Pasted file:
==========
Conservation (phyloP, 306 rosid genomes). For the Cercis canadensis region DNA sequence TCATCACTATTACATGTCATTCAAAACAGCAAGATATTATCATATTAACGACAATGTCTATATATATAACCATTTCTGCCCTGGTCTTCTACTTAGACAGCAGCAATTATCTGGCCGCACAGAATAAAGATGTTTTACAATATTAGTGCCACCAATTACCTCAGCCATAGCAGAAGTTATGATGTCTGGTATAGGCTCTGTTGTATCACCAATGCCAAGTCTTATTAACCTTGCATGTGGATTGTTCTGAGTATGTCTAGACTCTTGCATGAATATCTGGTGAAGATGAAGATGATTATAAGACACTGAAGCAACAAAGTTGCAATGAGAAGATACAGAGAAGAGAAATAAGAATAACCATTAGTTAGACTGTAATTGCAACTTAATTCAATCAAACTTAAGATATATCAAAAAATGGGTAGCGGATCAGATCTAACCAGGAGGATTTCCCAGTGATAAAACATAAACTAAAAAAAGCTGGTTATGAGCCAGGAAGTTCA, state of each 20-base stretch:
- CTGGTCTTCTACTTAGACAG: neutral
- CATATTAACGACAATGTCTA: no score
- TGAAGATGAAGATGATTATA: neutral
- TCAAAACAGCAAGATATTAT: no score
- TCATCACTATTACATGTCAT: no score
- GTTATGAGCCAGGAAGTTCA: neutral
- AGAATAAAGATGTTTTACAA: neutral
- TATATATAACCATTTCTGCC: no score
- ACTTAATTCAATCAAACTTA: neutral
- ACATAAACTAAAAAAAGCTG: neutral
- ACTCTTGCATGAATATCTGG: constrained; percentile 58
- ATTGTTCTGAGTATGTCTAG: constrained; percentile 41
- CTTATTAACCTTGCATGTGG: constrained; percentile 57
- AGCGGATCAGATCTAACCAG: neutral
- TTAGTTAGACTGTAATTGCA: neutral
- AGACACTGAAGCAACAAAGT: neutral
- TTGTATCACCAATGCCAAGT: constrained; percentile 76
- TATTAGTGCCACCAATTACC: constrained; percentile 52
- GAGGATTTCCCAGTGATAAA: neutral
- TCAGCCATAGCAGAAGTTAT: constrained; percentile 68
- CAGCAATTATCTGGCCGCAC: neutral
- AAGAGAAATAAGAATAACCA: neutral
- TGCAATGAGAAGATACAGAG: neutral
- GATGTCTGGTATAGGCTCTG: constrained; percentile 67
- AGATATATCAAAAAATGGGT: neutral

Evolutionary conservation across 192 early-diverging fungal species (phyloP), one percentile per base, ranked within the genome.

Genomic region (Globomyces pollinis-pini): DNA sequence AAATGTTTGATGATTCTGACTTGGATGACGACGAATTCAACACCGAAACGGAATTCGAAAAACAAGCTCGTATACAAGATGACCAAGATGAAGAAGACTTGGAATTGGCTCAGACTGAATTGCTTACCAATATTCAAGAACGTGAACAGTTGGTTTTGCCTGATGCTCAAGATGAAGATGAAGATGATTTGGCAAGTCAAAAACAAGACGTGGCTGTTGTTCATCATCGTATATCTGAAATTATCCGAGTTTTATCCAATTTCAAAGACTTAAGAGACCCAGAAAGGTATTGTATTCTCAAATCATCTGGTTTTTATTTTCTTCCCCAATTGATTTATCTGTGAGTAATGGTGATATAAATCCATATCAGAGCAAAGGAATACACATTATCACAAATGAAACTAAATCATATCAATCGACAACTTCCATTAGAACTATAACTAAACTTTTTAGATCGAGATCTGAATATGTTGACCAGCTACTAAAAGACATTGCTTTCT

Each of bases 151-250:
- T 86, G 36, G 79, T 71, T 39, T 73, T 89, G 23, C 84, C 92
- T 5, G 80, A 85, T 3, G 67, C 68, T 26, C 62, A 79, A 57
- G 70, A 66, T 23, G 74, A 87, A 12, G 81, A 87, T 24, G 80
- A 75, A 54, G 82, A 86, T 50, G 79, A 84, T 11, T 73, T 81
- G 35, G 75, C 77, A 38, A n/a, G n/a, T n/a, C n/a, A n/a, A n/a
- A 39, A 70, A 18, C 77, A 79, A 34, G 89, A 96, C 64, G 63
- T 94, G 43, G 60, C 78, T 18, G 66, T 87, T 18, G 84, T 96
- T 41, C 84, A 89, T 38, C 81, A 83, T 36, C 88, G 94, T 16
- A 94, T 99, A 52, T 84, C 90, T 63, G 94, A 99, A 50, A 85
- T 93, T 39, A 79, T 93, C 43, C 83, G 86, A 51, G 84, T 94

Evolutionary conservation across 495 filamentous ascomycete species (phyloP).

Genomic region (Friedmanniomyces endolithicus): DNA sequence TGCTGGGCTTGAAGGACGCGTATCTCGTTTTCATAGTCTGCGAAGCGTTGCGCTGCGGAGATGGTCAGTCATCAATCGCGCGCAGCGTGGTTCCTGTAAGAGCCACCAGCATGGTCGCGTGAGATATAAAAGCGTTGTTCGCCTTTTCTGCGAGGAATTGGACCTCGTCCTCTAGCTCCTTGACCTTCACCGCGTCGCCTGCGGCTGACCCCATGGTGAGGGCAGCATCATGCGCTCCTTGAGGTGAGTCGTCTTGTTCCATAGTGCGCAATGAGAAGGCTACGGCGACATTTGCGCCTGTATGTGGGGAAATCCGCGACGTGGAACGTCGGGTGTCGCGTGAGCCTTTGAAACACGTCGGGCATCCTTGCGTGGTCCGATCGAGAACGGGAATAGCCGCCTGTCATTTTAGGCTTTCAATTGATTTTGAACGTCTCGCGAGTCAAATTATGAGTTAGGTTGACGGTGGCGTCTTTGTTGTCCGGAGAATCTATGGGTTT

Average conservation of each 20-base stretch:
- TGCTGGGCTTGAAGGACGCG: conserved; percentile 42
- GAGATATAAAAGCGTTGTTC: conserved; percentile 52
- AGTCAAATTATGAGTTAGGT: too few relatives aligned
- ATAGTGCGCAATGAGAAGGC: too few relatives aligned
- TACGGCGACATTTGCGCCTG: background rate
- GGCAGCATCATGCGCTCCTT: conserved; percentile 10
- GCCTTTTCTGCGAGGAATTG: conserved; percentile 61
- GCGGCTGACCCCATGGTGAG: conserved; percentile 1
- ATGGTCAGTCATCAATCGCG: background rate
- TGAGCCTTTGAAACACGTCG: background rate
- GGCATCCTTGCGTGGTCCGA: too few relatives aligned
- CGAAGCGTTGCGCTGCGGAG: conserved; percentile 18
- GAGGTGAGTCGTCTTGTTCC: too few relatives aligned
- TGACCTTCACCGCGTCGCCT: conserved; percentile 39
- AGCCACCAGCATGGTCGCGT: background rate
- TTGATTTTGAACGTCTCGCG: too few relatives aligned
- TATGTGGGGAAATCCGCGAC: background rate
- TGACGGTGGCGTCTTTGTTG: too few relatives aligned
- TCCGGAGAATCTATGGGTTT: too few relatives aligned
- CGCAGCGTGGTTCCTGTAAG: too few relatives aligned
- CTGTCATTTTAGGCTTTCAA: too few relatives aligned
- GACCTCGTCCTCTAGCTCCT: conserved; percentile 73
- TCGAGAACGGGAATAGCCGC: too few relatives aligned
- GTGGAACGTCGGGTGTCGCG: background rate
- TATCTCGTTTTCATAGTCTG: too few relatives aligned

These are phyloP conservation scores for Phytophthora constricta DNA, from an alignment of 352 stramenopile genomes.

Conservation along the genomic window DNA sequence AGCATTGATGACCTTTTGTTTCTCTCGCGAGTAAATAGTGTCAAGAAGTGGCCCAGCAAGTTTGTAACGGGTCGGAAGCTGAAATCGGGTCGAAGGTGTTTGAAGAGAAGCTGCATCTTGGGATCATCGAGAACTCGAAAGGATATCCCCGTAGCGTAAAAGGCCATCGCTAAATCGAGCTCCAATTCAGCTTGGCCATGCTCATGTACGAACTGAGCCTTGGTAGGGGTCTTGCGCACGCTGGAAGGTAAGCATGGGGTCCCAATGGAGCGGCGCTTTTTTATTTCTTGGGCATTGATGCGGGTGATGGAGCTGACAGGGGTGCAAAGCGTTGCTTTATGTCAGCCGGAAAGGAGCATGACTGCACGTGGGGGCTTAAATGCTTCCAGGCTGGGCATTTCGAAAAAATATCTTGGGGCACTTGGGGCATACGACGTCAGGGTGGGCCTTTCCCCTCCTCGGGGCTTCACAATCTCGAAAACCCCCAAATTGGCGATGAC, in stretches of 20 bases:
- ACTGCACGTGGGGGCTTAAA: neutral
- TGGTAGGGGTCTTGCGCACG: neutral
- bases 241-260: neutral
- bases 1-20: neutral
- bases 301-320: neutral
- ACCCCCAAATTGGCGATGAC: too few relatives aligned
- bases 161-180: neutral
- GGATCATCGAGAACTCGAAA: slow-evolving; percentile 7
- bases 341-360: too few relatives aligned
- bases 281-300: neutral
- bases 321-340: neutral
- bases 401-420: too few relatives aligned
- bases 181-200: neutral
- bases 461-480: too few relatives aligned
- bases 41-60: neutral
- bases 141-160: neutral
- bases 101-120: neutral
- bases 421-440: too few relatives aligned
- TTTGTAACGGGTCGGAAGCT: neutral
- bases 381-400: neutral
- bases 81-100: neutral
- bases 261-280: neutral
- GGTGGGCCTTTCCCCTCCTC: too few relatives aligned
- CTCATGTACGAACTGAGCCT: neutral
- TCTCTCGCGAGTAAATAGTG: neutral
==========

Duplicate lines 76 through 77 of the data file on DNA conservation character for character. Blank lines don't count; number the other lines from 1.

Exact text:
- bases 161-180: neutral
- GGATCATCGAGAACTCGAAA: slow-evolving; percentile 7